What city has the finest library system?

One of my regrets in leaving Columbus, Ohio was the outstanding library system they had. For a city of Columbus’ size, the library was outstanding.

The public libraries I have seen in the Dallas area are not up to the standard of the better libraries in the United States.

What city has the best public library system in the United States? County library systems are also acceptable in this poll. I’d also be interested in public lending libraries outside the United States.

New York City has three out of the twenty largest library systems in the United States all in one place. If they were to combine them, it would be among the largest library systems in the world.

The Ann Arbor District Library is a public library system with branches located within the area. It benefits from the renowed University of Michigan library system and I think they have a loan program with them. The downtown library has three floors. On the third floor there is a wall displaying all kinds of accolades. There are certificates and awards from the Governor, the United States Congress, and the Library of Congress. The downtown Ann Arbor library was the national library of the year.

I will say this about the Ann Arbor system: it is well supported by the community. A millage (temporary tax counted in mills (thousandths of a cent) instituted for the purpose of fundraising) for the library has never been voted down to my knowledge.

However, having grown up in the NYC system, right around the corner from the Main Branch of the Brooklyn Public library, it rocks my socks. For one, the system is essentially never closed – some of the libraries are open every day of the week and during holidays. There’s a 4 or 5 story library dedicated exclusively to periodicals. There are several “research libraries” where you can’t remove the materials… ergo, every item is always “in.”

St. Pete Florida had a nice system. Most of the libraries I visited in St. Pete were well staffed and very well managed. There was always a good number of people at the libraries and they all had closed off areas for the kids (sound proof). Very nice indeed.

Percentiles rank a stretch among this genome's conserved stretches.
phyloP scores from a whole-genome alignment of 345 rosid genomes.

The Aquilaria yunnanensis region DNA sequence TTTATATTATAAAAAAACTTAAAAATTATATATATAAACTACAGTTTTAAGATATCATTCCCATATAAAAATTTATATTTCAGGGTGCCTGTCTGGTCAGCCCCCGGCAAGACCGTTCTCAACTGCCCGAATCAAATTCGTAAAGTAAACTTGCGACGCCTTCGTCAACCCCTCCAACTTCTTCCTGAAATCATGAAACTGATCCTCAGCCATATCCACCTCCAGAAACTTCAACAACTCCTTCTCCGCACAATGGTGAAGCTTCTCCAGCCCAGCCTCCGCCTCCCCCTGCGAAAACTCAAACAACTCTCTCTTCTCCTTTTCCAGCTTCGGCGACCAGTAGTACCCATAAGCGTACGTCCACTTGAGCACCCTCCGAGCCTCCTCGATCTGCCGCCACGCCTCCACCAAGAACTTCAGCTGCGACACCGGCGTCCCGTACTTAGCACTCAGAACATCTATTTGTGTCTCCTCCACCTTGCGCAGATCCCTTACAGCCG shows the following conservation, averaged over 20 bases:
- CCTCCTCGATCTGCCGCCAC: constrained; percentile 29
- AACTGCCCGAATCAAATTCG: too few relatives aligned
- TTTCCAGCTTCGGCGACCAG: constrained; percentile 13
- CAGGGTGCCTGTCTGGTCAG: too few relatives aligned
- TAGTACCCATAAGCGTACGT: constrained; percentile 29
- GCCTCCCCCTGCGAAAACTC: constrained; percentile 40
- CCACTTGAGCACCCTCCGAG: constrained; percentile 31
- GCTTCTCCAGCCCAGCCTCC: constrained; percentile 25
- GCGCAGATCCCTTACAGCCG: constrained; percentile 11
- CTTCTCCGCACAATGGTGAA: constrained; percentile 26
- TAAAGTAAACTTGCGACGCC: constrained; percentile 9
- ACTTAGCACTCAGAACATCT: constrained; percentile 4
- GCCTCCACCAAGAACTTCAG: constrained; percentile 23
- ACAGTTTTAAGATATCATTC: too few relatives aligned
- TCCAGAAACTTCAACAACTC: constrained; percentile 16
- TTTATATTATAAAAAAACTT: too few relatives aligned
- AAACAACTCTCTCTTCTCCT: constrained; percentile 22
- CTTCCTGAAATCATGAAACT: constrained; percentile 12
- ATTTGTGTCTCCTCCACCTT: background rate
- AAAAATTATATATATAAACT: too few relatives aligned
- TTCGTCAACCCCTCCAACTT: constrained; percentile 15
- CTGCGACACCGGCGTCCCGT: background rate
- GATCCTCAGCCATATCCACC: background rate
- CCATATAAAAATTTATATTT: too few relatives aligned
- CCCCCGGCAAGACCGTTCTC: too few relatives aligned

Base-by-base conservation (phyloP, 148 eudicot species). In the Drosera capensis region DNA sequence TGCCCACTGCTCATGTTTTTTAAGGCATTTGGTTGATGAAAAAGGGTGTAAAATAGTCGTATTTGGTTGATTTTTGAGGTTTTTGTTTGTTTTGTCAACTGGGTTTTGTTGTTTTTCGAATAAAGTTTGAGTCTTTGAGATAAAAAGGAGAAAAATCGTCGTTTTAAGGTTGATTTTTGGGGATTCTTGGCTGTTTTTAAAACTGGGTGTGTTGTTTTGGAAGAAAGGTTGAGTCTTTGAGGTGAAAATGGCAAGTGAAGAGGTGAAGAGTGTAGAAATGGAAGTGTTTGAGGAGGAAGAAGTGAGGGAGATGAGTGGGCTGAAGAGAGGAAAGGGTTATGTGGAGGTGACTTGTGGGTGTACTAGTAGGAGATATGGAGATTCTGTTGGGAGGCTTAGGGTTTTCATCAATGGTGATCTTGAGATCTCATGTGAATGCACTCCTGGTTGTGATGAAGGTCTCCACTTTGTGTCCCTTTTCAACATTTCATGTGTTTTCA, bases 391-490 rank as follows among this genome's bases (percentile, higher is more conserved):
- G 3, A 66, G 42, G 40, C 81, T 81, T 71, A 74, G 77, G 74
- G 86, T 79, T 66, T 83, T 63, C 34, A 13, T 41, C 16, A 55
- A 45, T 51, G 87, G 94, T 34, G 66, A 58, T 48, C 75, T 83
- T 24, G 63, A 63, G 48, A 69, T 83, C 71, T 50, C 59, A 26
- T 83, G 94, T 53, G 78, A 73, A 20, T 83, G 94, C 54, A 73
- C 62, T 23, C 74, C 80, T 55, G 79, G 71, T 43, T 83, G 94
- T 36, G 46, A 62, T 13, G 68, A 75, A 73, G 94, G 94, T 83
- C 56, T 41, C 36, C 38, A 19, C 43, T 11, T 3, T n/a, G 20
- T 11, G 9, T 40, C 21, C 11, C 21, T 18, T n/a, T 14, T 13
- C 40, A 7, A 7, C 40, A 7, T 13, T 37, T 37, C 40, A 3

Well, it’s not a city one…

But Washington DC does have that whole ‘Library of Congress’ thing that’s kicks some major ass.

I know I’ve mentioned it here before, but the Cleveland Library System is one of the best in the country.

It’s the third largest public research library system in the US.

It has the White collection, the largest collection of books on chess in the world.

It was the first library in the country to offer e-books. It was one of the first in the country to put its entire catalog online, and has one of the largest collections of online databases available anywhere.

It was the first library in the country to offer “KnowItNow”, a service that has a librarian to answer questions anytime, 24/7.

It is part of a system called the ClevNet Library Consortium, that ties together 31 library systems in 9 counties in Northern Ohio.

It also cooperates with the other major library network in the area, the Cuyahoga county library system – one card called the “Greater Access” card works in both systems.

Ohio has some of the best funding for libraries in the country, not only are they supported by local property taxes, but also by the state income tax.

It’s pretty rare that I can’t find a book that I’m looking for there, but if I can’t, they have a really good InterLibrary loan program.

Alexandria? Ok, so its a bit past its prime…

Brian

I have never had any problems with the Harris County (Houston) library system. They have a solid website, good availablility, and helpful staff.

They really have everything I need.

I’ve used the NY Pulic Library, and it can be a real pain. But I’ve never had a problem with the Boston Public Library, which has a truly huge and awesome collection. (My complaint is that there’s only one bathroom, which is usually inhabited by homeless folks, and it stinks.)
Salt Lake City doesn’t have a large library, but it’s clean and has great bathrooms. And they have an awesome collection of Fredric Brown novels.

It ain’t Philadelphia. :frowning:

I’m on the verge of moving from here in another week and my only regret is-- the only thing I’ll miss I can’t match in Atlanta – is the library system. This is the only place I’ve ever lived where essentially any graphic novel or trade paperback worth owning I could think of could be found here. The cartoon research library at OSU is another thing I’ll miss. My name has been on the waiting list for The Half-Blood Prince the last two years – all I have to do is be at the library the day its available and pick up my waiting copy. Unfortunately I’ll have moved by then!

I’ll second Cleveland’s library system. It absolutely rocks!

The public library in Berkeley, California has a whole branch devoted to lending hand and power tools, which is fairly unusual (and useful).

I love the Hawaii State Public Library System. The HSPLS is, as the name implies, one state-wide library system. You can even borrow books on one island and return them to another; the interlibrary loan system is similarly statewide.

I grew up with it and took it for granted (especially having worked for the library for ~4 years), but having lived in states where each county has its own separate (and exclusive) library system, I look back on the HSPLS as something bordering on utopian.

Reading backwards in the thread, it looks like Ohio is probably just as good, if not better, in the ILL/interconnected library category…

Well, you don’t need heavy coats to walk to HI’s libraries in the winter. That’s gotta count for something, right? :wink: